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Open Access Publications from the University of California

Oxidation resistance 1 is a novel senolytic target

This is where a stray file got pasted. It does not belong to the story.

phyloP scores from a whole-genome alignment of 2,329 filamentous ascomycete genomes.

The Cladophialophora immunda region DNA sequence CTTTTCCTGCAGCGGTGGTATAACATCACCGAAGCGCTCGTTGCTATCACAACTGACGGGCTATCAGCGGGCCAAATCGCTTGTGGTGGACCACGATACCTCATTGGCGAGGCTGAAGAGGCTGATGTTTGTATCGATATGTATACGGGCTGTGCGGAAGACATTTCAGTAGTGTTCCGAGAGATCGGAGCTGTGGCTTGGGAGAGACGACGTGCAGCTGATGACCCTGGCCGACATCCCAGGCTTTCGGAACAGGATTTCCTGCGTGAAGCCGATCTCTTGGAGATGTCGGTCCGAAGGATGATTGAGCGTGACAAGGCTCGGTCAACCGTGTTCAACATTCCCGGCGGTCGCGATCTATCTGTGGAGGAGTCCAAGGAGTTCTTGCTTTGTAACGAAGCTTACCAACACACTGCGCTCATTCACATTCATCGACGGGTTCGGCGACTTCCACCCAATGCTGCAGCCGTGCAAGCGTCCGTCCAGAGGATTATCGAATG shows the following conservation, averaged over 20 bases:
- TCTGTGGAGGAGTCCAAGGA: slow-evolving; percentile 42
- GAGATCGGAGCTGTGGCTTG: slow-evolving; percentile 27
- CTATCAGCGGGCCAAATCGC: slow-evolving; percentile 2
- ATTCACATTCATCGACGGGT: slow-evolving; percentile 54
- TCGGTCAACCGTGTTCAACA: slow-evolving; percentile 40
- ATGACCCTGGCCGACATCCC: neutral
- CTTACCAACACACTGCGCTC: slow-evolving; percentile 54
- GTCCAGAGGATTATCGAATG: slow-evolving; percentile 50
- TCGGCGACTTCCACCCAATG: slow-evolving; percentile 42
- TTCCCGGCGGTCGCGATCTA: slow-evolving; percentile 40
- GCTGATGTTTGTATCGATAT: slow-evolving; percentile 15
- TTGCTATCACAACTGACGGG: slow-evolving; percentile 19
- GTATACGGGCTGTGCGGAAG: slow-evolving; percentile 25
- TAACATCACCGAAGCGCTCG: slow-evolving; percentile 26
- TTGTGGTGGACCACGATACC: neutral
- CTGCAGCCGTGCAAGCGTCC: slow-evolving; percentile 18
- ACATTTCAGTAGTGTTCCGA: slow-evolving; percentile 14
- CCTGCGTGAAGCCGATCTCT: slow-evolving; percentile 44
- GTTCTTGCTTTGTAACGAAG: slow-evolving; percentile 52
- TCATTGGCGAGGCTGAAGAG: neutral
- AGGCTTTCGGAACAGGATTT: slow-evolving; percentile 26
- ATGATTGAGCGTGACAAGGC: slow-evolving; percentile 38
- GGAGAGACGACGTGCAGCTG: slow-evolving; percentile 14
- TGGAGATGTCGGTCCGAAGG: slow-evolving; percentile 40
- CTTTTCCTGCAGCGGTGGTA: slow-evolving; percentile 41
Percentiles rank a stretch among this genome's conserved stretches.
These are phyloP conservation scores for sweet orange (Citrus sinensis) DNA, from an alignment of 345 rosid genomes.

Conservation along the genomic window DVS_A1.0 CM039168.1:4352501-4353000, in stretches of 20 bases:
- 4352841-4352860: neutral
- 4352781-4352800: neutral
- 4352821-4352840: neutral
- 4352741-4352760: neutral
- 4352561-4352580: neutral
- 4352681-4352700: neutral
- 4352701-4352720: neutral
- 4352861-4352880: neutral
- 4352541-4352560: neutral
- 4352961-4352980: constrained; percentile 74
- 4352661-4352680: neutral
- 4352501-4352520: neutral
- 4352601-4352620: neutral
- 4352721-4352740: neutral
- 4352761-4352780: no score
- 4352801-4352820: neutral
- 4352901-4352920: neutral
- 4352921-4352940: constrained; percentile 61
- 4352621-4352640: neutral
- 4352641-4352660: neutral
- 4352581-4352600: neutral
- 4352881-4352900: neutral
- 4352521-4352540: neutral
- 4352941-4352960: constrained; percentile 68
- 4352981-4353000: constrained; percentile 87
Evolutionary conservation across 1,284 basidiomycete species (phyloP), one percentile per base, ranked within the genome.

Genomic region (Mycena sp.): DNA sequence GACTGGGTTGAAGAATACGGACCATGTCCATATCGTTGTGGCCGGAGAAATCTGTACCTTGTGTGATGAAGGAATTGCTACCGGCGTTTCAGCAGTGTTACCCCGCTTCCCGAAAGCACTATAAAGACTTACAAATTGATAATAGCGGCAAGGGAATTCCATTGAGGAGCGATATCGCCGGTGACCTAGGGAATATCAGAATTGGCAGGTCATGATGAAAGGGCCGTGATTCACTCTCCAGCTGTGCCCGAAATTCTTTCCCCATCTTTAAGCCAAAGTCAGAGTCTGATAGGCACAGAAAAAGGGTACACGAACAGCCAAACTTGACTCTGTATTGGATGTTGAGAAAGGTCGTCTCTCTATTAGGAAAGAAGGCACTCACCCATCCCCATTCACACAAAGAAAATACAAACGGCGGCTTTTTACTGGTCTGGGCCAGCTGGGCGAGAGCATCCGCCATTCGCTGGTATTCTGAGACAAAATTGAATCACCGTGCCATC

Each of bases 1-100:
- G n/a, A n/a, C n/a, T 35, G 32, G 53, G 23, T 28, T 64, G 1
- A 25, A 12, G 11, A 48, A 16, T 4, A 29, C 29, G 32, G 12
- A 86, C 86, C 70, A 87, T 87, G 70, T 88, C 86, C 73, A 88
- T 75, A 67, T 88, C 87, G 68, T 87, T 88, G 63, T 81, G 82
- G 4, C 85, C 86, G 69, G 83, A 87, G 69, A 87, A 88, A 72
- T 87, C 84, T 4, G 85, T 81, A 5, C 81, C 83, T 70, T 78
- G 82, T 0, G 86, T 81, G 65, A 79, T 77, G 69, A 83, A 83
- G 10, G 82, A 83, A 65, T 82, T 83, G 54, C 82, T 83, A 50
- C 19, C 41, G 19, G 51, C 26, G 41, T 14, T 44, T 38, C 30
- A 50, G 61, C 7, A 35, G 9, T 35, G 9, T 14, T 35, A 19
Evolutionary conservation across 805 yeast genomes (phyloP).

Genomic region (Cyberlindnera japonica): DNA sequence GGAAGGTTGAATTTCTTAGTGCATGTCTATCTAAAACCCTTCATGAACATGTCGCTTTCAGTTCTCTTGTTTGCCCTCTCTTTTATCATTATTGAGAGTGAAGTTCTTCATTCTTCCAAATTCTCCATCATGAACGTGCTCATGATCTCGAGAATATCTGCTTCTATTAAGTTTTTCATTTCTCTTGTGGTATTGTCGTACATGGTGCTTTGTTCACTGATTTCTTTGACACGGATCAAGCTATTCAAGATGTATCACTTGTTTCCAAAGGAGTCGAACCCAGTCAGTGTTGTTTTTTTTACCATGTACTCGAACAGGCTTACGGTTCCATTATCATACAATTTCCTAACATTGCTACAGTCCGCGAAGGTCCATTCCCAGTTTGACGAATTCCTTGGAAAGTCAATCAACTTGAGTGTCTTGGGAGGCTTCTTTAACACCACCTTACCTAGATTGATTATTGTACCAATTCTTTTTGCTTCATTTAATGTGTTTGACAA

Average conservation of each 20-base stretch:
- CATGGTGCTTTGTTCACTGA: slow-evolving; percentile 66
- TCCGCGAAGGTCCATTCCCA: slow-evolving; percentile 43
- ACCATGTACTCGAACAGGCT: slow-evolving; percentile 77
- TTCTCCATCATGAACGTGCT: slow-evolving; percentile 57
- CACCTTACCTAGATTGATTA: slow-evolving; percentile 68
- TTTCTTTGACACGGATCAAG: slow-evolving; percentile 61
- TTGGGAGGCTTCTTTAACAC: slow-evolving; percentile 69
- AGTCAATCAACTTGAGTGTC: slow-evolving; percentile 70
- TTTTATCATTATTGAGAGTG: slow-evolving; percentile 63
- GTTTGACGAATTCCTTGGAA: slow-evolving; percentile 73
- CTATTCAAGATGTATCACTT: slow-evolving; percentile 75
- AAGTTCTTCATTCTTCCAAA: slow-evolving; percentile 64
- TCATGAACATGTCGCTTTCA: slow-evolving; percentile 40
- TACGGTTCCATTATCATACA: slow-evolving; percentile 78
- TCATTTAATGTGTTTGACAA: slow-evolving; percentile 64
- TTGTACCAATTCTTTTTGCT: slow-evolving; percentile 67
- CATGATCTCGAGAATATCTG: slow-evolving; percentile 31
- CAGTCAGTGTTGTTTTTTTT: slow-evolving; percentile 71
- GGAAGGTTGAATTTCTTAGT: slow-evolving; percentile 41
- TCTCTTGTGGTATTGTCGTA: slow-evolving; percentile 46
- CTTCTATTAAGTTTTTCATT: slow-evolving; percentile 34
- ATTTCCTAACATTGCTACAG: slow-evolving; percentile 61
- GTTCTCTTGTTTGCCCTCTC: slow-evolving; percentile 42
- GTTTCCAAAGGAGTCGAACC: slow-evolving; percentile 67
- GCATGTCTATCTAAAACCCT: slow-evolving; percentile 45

The selective depletion of senescent cells (SCs) by small molecules, termed senolytic agents, is a promising therapeutic approach for treating age-related diseases and chemotherapy- and radiotherapy-induced side effects. Piperlongumine (PL) was recently identified as a novel senolytic agent. However, its mechanism of action and molecular targets in SCs was unknown and thus was investigated. Specifically, we used a PL-based chemical probe to pull-down PL-binding proteins from live cells and then mass spectrometry-based proteomic analysis to identify potential molecular targets of PL in SCs. One prominent target was oxidation resistance 1 (OXR1), an important antioxidant protein that regulates the expression of a variety of antioxidant enzymes. We found that OXR1 was upregulated in senescent human WI38 fibroblasts. PL bound to OXR1 directly and induced its degradation through the ubiquitin-proteasome system in an SC-specific manner. The knockdown of OXR1 expression by RNA interference significantly increased the production of reactive oxygen species in SCs in conjunction with the downregulation of antioxidant enzymes such as heme oxygenase 1, glutathione peroxidase 2, and catalase, but these effects were much less significant when OXR1 was knocked down in non-SCs. More importantly, knocking down OXR1 selectively induced apoptosis in SCs and sensitized the cells to oxidative stress caused by hydrogen peroxide. These findings provide new insights into the mechanism by which SCs are highly resistant to oxidative stress and suggest that OXR1 is a novel senolytic target that can be further exploited for the development of new senolytic agents.

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